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Home Air Conditioner Cleaning Maintenance

You probably do not give your central air conditioning system a second thought during the summer months. You just enjoy adjusting the thermostat on a hot day to get that nice cool air to come out of the vents. You should have a professional do an annual inspection and maintenance check, but there are things you can do to clean your central air conditioner to keep it running at peak efficiency.

Cleaning the Outdoor Condenser Unit

Your central air conditioner has an evaporator coil (the cold side) inside your home that is likely installed above or next to your forced-air furnace. The condenser unit is outside. It has a large fan and a large surface area of aluminum fins that small pipes run through. A metal housing helps protect the internal components.

This unit is exposed to the elements and wildlife. The area around it should not be blocked by vegetation. This is the hot side of the AC unit. The better the heat exchange with the outside air, the better your system will operate. Remove leaf and other debris, and rinse the metal fins with a garden hose. The aluminum fins are delicate, so do not use a pressure washer.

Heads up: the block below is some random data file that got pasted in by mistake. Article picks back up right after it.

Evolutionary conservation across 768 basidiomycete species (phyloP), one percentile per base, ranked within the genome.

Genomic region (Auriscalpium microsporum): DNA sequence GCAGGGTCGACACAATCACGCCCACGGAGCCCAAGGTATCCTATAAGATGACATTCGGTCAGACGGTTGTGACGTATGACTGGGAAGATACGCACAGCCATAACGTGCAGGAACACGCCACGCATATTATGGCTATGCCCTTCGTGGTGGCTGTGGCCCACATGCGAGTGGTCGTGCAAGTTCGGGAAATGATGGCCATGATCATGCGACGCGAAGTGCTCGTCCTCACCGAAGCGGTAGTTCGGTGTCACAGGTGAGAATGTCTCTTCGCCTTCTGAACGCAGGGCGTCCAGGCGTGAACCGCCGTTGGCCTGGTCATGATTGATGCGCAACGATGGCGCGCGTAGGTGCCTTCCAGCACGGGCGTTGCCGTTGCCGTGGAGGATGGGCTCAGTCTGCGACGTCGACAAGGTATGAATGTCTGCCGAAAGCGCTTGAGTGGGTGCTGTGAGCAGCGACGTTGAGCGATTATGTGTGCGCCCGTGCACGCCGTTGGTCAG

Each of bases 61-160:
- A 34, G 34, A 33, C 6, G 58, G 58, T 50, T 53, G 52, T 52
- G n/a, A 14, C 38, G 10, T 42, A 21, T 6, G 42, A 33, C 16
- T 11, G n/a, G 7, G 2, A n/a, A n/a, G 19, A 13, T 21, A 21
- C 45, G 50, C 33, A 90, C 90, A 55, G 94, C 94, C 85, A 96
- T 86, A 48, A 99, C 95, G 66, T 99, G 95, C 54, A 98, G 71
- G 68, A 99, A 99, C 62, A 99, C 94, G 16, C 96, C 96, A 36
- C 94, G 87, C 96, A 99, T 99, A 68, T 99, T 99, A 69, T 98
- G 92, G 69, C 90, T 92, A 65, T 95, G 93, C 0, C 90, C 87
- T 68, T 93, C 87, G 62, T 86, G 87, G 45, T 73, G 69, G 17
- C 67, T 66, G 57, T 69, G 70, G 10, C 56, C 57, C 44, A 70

Keeping the Evaporator Coil Clean

The cold side of your central air conditioning system is the evaporator coil installed inside your home. In most installations it sits right on top of a forced-air furnace inside the main air duct. The blower that moves the air for your furnace is usually the same one that blows the cool air of your AC system in the summer. Therefore, you should change your air filters at least once every 30 days.

Contrary to popular belief, the more efficient the filter, the more often it should be changed. They get clogged quickly, causing a reduction in air flow. In the winter, a reduction in air flow can cause the high-temperature limit switch to burn out in your furnace. In the summer, a reduced air flow caused by a clogged air filter can result in condensation freezing on your evaporator coil. The resulting ice build-up can completely block the flow of air over the coils. Dirt and low refrigerant levels can also cause evaporator coils to freeze.

If you have not been diligent about keeping your central air system clean, you should make an appointment with a professional air conditioning repair service to have the system inspected and cleaned. Professionals can access the evaporator coil indoors to manually clean the coils. Professionals also have access to a special chemical that can dissolve years of grime built up on the coils of outdoor condensing units, giving new life to old AC systems. A service call today can often restore old air conditioning systems to like-new performance and prevent a major breakdown that can leave you sweating during the hottest days of summer.

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